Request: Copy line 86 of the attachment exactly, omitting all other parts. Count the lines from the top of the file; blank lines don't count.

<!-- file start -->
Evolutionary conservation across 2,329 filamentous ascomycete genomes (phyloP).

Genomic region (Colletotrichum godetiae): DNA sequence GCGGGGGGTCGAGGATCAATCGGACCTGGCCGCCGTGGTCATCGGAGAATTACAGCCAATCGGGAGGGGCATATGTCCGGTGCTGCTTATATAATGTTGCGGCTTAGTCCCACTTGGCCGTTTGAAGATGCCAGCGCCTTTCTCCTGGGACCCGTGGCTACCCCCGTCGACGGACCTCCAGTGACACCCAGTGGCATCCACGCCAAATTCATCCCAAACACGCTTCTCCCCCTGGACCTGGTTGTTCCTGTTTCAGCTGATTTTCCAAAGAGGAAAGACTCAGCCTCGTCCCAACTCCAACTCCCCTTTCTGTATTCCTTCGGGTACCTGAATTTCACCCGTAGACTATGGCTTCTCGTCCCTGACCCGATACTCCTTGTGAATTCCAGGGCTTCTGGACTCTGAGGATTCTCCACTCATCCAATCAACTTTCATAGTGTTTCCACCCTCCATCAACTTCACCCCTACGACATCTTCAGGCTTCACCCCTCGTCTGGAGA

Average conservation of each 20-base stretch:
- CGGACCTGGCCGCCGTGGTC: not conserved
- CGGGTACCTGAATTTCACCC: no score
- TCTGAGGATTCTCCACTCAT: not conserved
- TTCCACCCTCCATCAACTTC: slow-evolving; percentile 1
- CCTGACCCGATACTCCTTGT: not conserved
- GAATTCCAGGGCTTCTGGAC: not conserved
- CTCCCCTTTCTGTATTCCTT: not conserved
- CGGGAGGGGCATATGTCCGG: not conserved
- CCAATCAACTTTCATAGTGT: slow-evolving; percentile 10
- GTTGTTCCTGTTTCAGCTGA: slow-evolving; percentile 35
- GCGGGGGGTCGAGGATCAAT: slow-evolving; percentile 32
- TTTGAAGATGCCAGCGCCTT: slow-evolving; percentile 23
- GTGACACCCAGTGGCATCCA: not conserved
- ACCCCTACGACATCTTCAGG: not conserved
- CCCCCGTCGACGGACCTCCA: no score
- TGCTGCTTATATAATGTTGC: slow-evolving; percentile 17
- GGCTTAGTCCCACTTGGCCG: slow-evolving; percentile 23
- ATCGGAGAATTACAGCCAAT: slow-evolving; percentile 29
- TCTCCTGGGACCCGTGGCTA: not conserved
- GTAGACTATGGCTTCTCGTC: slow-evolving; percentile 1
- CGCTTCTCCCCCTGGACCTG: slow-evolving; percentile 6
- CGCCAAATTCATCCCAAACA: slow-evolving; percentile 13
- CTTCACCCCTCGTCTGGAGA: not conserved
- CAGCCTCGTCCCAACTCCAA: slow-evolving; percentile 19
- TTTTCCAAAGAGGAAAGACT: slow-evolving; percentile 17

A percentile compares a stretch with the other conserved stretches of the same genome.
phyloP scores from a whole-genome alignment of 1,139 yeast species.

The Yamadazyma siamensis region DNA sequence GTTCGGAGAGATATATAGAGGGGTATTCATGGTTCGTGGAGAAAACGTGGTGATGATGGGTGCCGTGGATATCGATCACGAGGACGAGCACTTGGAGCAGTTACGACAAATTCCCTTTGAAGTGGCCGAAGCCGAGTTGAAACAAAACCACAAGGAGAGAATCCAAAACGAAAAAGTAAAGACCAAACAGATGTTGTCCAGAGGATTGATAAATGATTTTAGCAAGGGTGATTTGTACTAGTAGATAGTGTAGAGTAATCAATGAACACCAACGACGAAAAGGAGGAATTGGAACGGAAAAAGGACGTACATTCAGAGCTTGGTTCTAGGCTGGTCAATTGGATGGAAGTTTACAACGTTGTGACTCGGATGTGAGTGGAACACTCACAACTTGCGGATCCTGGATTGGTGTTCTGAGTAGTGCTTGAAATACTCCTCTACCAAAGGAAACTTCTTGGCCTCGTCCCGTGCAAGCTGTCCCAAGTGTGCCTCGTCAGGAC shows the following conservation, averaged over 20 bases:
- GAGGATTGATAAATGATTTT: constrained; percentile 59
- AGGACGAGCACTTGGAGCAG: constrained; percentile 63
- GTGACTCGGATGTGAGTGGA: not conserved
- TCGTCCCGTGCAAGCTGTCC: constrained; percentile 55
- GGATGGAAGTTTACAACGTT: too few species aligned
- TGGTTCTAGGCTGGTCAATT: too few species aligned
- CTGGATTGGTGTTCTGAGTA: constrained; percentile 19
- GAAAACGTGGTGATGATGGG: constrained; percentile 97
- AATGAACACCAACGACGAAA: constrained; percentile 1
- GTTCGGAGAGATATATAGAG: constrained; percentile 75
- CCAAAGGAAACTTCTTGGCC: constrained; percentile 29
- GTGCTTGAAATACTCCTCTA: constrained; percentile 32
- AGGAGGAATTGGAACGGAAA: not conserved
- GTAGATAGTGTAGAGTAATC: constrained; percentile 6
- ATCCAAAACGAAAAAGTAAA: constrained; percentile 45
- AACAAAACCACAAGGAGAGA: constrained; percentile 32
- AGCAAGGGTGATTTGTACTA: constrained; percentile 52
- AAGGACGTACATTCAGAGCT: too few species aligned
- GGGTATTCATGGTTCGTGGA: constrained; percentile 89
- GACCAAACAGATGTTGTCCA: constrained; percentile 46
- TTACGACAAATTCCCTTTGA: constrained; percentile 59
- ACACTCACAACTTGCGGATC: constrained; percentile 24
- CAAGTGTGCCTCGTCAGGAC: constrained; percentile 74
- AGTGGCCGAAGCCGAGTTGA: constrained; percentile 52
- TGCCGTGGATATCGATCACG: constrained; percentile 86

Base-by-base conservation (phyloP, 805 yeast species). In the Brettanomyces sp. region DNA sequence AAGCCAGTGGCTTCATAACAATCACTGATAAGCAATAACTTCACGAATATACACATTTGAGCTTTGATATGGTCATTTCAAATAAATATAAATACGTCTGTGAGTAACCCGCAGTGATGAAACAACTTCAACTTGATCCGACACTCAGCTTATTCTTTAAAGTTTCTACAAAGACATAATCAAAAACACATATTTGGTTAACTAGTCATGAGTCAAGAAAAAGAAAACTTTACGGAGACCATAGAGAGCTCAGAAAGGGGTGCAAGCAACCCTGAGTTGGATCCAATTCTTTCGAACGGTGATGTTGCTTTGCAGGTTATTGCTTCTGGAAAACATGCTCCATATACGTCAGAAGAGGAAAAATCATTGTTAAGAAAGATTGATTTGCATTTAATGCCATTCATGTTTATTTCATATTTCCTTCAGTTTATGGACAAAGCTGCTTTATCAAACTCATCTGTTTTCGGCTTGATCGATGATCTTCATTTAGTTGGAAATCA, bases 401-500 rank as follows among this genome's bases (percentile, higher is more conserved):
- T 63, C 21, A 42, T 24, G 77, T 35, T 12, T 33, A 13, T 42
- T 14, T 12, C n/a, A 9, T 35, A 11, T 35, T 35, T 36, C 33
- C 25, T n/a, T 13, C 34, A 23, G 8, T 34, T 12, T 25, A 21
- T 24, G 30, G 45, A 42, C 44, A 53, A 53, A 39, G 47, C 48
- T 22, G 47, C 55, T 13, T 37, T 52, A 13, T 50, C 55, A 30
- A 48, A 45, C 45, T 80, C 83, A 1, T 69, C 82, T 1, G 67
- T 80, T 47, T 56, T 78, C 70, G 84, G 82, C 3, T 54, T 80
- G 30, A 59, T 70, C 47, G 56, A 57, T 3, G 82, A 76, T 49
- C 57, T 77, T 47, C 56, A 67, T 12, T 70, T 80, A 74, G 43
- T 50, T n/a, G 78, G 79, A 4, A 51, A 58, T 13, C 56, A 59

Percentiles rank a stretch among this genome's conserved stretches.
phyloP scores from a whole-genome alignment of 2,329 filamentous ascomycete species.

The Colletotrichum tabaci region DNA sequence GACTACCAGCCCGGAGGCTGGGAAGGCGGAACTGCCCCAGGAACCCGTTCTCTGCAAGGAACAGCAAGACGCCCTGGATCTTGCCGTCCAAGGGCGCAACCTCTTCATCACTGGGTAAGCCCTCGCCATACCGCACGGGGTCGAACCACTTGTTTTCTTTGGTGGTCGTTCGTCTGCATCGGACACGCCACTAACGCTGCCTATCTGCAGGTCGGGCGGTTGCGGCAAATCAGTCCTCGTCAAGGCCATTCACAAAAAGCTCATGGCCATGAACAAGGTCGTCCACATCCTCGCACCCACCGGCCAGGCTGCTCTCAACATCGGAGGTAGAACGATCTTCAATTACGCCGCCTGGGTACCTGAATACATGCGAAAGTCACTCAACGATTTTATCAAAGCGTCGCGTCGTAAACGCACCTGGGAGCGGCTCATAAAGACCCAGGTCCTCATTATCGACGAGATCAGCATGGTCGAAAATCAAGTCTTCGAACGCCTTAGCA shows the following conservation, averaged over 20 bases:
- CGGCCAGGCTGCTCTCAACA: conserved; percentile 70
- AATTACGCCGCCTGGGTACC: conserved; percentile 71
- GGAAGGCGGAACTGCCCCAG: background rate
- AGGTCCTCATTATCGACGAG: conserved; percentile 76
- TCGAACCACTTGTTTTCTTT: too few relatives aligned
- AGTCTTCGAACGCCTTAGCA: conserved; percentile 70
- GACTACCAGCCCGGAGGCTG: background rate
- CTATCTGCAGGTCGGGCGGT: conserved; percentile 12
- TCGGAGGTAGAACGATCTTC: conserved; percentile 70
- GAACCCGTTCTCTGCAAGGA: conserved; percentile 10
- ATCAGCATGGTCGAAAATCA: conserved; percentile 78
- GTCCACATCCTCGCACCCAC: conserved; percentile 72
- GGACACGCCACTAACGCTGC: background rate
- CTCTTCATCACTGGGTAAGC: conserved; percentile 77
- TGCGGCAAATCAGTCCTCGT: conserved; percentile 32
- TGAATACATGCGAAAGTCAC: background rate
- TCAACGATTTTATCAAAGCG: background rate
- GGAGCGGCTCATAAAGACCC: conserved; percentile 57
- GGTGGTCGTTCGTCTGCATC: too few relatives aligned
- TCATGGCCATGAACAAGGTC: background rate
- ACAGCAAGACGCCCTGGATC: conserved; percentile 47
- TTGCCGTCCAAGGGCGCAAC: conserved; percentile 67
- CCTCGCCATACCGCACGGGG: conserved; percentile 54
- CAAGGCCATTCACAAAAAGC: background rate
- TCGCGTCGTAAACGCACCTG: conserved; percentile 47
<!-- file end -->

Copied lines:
- TGAATACATGCGAAAGTCAC: background rate